A new commandment I give to you, That you love one another; as I have loved you, that you also love one another.
These words fall strangely on our ears. A commandment to love! We have placed law and love in contrast, and have imagined affection to be below our reach. Yet Jesus enforces love. We are, therefore, reminded that love is within our own reach. Christ lays it upon us not as an ideal which we may admire, and which may exert some kind of influence on us, nor as a standard which we may attain to in heaven; but as a commandment. In what sense can it be called a new commandment? Surely in the old dispensation God commanded love. The newness of the law may be found in the prominent position which is given to it, and the standard set before us. The first fruit of the Spirit named in the list of graces is love. Christ especially singles out this affection as being illustrative of His own character, and giving most effectual testimony to Him.
I. IN WHAT FORM MAY THIS NEW COMMANDMENT BE FULFILLED? — "As I have loved on you." Study the love of Christ. His love showed itself —
1. In a generous appreciation of the characters of those around Him. In that little group there existed the utmost differences. You find a publican like Matthew, a man with very dim perceptions like Philip; a determined and resolute doubter like Thomas; a boastful man like Peter, etc. These are men from whom we should be inclined to shrink, but Christ could appreciate them all. Be quick, like Christ, to see virtues, and slow to see faults. Generous appreciation will encourage public men to hold their position. It will encourage men of worth, who are retiring in disposition, to come to the front and bear their share of public duty. Unkind criticism will keep in the background men who can best serve the Church and commonwealth. This generous appreciation is a wonderful force to elevate society. Suspicion has a tendency to create what it suspects. If you suspect a lad of untruthfulness, you are tempting him to falsehood. If high estimates are formed of us by others, we are encouraged to rise to the estimate.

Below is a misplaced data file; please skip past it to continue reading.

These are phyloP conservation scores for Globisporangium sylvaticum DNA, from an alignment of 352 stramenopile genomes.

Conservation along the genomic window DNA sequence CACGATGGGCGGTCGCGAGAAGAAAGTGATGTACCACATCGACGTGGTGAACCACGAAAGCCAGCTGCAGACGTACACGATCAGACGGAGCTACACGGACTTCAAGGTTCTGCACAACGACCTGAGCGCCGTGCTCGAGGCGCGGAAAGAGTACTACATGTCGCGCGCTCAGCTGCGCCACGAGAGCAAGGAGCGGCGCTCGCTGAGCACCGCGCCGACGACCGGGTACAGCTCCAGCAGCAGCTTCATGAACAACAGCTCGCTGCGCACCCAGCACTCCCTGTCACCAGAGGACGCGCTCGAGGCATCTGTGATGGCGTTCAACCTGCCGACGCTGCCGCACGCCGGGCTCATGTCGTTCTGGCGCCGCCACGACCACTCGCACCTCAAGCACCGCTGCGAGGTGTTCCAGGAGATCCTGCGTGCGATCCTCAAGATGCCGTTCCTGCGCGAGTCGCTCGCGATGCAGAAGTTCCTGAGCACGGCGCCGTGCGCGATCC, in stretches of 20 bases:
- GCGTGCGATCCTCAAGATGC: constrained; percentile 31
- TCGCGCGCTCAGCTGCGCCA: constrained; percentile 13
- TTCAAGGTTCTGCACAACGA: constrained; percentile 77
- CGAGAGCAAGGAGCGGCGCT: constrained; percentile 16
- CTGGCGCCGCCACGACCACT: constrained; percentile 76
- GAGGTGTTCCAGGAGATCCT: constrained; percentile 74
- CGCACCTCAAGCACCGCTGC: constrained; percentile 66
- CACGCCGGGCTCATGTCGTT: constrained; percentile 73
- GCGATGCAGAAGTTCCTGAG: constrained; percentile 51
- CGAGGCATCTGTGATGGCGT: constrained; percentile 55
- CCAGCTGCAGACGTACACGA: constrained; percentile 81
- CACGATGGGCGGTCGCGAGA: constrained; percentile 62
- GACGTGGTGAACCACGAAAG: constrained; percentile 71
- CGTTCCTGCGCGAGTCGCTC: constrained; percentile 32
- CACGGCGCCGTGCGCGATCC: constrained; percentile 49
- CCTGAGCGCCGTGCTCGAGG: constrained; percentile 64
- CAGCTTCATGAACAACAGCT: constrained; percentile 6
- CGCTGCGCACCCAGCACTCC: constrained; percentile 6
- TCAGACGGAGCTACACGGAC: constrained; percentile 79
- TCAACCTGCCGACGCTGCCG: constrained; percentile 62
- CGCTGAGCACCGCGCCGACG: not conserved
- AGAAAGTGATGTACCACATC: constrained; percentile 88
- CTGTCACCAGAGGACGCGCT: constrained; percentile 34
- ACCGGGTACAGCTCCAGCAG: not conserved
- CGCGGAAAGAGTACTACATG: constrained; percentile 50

2. In patient endurance! "When reviled He reviled not again." We are to forbear one another and to forgive one another, even as God, for Christ's sake, has forgiven us. If we are doing good work we cannot afford to be turned aside by any unkindness. God has overcome our evil with His good, and turned the hostile forces of our nature into helpful influences for His purposes. Thus seek to conquer the evil which you have to endure by good. It is the noblest of all triumphs.
3. In unselfish service.
(1) In little deeds of kindness, of which sometimes the recipients shall know nothing, but which shall bring some fresh gladness and hope into their lives.
(2) In words. What did God give you the power of speech for? Is it to hide your feelings? Love will die like a smothered fire if you give it no expression.
(3) In looks. If your face is dull, sad, cross, to the extent of your influence you are saddening all that come within your circle.
II. WHAT WILL BE THE RESULT OF SUCH CHRIST-LIKE LOVE?
1. That you can sympathise with God. On many sides of the Divine nature you cannot sympathise with Him.
(1) With His mighty power, for you have not an arm like His.
(2) With Divine wisdom.
(3) With burning purity.
(4) But you can sympathise with His love. You can feel for men as God feels for them.
2. That you will show your union with Christ (ver. 35). No Christian grace exercises so much influence on the thoughts of men. They are not able to appreciate Christian holiness, prayerfulness, zeal; but Christlike love they can.
3. Such love will gladden your own life as well as the lives of others. There is perhaps no joy greater than that of loving. The bliss of the blessed God lies chiefly in His loving heart.
(C. B. Symes, B. A.)
Parallel VersesKJV: A new commandment I give unto you, That ye love one another; as I have loved you, that ye also love one another.